Software I’m Using
Yesterday, FileMaker announced a major upgrade to the iPad version of its Bento personal database software. I’ve been using Bento for a couple of years now; it’s a simplistic database to the point of almost not being a true database, but it has worked really well as an archive of news clips for work. I have had the iPad version for awhile as well; it allowed for some rudimentary data-entry tasks into existing libraries, but wasn’t much of a from-the-beginning creation tool. And, it only would sync with the desktop version via WiFi — and Bemidji State’s wireless network doesn’t allow device-to-device WiFi connections. So, essentially, the iPad version of Bento was useless to me unless I remembered to sync the iPad at home (which, of course, I basically never did).
The new version changes everything; it can now be used independently of the desktop version, meaning it’s a completely self-contained database creation solution, and it also offers over-the-air sync with the desktop version so the Wi-Fi issue at work would be a non-issue. It’s a very compelling upgrade.
But, FileMaker didn’t release it as an upgrade to the existing version. They launched it as a new app. Which means all existing users have to pay for it if they want the upgrade. So I feel like I paid $10 for something that ultimately turned out to be worthless, and now that they’ve finally gotten around to making it functional, they’re wanting another five bucks out of me. Honestly, I’ll probably do it, but man, it seems like a raw deal to deliver to your customers.
In FileMaker’s defense, this could also have something to do with a common complaint about Apple’s App Store — that there is no mechanism available to offer free upgrades to existing customers and make everybody else pay for a major new version of an app. So they can discount the app during a launch window and hope enough of their existing customers upgrade during that initial window to effectively give them a discounted upgrade.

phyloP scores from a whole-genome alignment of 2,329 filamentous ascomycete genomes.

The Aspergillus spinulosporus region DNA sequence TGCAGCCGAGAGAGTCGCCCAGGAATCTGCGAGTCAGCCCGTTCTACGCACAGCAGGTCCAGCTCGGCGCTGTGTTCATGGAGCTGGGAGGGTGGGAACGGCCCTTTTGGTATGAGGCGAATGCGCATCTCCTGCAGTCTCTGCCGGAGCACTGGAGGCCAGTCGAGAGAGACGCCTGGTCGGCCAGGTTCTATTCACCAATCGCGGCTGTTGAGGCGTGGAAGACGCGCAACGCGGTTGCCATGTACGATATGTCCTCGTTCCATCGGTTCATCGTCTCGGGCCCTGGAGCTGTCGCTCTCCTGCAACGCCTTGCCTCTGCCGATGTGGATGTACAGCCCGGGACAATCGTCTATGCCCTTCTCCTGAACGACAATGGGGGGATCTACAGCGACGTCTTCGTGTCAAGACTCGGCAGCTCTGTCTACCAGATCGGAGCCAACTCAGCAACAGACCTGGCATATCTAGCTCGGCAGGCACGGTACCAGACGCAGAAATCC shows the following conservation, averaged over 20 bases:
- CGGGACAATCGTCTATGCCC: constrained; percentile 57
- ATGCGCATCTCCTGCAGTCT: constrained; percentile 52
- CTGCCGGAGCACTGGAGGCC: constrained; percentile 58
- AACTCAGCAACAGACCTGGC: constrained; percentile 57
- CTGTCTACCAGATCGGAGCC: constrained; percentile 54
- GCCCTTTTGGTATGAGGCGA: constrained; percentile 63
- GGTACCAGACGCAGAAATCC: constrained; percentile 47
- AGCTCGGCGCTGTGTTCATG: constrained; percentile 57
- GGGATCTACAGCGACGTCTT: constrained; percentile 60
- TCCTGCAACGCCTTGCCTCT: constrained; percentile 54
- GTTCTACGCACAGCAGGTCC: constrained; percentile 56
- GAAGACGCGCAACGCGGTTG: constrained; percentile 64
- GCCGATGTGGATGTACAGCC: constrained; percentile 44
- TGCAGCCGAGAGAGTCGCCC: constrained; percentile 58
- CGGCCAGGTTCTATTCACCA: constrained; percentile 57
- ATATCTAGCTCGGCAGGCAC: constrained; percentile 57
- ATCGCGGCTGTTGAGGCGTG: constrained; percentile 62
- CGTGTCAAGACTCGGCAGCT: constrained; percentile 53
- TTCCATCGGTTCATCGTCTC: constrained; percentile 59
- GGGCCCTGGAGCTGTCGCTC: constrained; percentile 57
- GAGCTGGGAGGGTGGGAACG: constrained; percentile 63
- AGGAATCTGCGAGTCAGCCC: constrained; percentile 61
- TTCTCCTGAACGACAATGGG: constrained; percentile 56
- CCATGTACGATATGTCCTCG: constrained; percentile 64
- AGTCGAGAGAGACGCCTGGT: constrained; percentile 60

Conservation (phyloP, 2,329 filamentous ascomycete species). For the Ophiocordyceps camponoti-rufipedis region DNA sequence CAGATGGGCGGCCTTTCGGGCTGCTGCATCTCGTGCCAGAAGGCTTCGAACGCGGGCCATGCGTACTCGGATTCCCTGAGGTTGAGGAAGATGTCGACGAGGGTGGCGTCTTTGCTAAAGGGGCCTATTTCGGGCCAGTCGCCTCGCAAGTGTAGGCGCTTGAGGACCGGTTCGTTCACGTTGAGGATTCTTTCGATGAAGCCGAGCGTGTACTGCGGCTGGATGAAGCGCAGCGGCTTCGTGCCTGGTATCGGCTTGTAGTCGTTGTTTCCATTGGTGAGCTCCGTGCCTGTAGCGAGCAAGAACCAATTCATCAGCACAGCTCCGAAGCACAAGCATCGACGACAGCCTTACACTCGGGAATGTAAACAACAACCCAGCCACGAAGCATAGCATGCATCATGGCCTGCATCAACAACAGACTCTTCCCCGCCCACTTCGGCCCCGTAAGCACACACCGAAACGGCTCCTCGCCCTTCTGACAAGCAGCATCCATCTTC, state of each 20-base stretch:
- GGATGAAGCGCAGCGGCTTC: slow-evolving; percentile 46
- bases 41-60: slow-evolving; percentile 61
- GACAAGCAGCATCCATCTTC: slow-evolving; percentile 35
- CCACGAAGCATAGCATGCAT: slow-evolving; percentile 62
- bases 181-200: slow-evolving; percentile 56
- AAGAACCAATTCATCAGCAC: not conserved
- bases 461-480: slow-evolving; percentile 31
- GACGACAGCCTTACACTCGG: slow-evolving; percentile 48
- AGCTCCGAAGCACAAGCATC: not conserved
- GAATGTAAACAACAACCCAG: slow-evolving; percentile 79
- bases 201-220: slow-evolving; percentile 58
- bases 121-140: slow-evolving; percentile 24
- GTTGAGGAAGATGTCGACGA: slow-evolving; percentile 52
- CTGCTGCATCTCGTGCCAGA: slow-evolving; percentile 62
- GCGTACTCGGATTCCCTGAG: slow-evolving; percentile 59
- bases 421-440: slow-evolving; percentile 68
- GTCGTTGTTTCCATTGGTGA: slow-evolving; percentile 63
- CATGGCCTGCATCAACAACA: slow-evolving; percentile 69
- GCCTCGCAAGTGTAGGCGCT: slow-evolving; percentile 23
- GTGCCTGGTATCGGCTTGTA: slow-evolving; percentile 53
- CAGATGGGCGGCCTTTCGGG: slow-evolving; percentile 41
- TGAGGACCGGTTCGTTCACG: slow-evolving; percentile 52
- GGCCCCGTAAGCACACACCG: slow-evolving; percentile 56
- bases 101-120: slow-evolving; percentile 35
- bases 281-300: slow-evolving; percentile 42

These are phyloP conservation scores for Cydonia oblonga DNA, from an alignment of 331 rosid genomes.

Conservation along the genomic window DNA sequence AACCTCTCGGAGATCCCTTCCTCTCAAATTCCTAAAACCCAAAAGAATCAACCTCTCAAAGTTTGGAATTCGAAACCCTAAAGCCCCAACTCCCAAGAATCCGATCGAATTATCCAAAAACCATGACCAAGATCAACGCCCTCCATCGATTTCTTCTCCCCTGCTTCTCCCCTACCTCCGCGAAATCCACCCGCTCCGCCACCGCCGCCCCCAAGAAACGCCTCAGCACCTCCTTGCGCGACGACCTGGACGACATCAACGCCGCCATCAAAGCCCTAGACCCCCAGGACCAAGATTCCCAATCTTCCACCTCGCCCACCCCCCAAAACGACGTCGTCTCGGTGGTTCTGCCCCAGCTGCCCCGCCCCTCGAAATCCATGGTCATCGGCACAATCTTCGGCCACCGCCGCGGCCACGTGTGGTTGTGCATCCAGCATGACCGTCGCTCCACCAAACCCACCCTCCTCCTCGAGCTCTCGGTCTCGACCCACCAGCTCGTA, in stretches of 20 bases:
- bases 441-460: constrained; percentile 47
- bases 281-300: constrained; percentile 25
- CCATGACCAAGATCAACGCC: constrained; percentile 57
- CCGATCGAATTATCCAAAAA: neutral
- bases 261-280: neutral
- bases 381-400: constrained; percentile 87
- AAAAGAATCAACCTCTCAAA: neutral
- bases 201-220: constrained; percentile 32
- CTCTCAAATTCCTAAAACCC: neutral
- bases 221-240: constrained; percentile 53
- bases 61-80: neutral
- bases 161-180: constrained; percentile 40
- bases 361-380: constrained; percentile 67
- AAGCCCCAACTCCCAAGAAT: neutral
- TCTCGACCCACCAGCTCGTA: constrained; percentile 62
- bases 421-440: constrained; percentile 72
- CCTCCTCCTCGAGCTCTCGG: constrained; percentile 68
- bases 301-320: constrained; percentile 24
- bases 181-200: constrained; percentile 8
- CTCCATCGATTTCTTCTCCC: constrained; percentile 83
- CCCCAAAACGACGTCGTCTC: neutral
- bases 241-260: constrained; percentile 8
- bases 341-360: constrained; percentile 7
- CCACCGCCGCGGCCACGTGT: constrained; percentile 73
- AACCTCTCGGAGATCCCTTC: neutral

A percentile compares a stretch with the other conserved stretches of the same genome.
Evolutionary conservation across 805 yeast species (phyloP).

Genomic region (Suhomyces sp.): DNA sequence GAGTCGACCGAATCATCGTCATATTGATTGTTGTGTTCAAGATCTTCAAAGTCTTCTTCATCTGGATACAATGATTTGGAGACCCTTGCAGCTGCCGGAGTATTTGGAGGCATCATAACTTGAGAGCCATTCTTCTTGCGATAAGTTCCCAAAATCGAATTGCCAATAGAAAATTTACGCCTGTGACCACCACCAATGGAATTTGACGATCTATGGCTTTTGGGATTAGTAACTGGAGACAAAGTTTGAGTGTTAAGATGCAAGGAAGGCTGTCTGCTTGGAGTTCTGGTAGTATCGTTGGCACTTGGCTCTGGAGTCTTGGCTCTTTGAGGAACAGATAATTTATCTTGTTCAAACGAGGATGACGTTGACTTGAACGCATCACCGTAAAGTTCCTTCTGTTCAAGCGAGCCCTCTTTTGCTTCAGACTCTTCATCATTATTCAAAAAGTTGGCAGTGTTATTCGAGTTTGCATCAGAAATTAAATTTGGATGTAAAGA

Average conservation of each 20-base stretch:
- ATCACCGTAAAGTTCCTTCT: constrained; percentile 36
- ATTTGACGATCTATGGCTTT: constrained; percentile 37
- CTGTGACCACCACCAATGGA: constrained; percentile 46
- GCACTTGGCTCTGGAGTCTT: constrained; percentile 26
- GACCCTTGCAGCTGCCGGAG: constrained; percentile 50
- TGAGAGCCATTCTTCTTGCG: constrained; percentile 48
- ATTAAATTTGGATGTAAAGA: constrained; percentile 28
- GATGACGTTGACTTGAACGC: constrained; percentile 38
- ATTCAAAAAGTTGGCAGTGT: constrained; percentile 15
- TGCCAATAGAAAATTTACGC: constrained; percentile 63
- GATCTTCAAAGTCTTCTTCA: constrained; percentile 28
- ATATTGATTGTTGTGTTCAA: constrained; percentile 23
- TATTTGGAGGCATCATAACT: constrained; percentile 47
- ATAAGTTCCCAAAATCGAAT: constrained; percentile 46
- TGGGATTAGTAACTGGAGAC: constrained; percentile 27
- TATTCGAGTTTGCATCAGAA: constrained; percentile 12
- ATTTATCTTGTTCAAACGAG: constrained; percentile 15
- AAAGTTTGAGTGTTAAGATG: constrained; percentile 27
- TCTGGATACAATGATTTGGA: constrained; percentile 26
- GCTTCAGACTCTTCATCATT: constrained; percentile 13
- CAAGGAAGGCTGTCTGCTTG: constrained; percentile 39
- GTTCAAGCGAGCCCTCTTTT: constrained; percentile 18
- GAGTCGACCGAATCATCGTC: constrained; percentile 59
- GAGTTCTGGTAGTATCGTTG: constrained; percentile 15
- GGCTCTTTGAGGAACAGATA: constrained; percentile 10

And, to twist the dagger even further, for some asinine reason it’s not a universal app — which means FileMaker wants to charge you five bucks to upgrade on your iPad, and another five bucks
to upgrade get the app on your iPhone**. With the current state of apps and how easy it is to have one app run on both platforms (I have auto-downloads for apps turned on, so I frequently find stuff on my iPad or iPhone that I downloaded for one and not the other and had no idea , there’s not remotely an “in FileMaker’s defense” for this. It’s just awful.
** UPDATE: Double-checking, there is no Bento 4 for iPhone. They simply updated the existing iPhone app to work with the Mac and iPad versions of the app. Basically, they’ve splintered their version numbers — iPad and Mac at version 4; iPhone at version 1.2.1. This actually makes the fact that the iPad app isn’t universal even worse, because FileMaker clearly has both mobile applications on separate development paths. That makes no sense.
What I’m Reading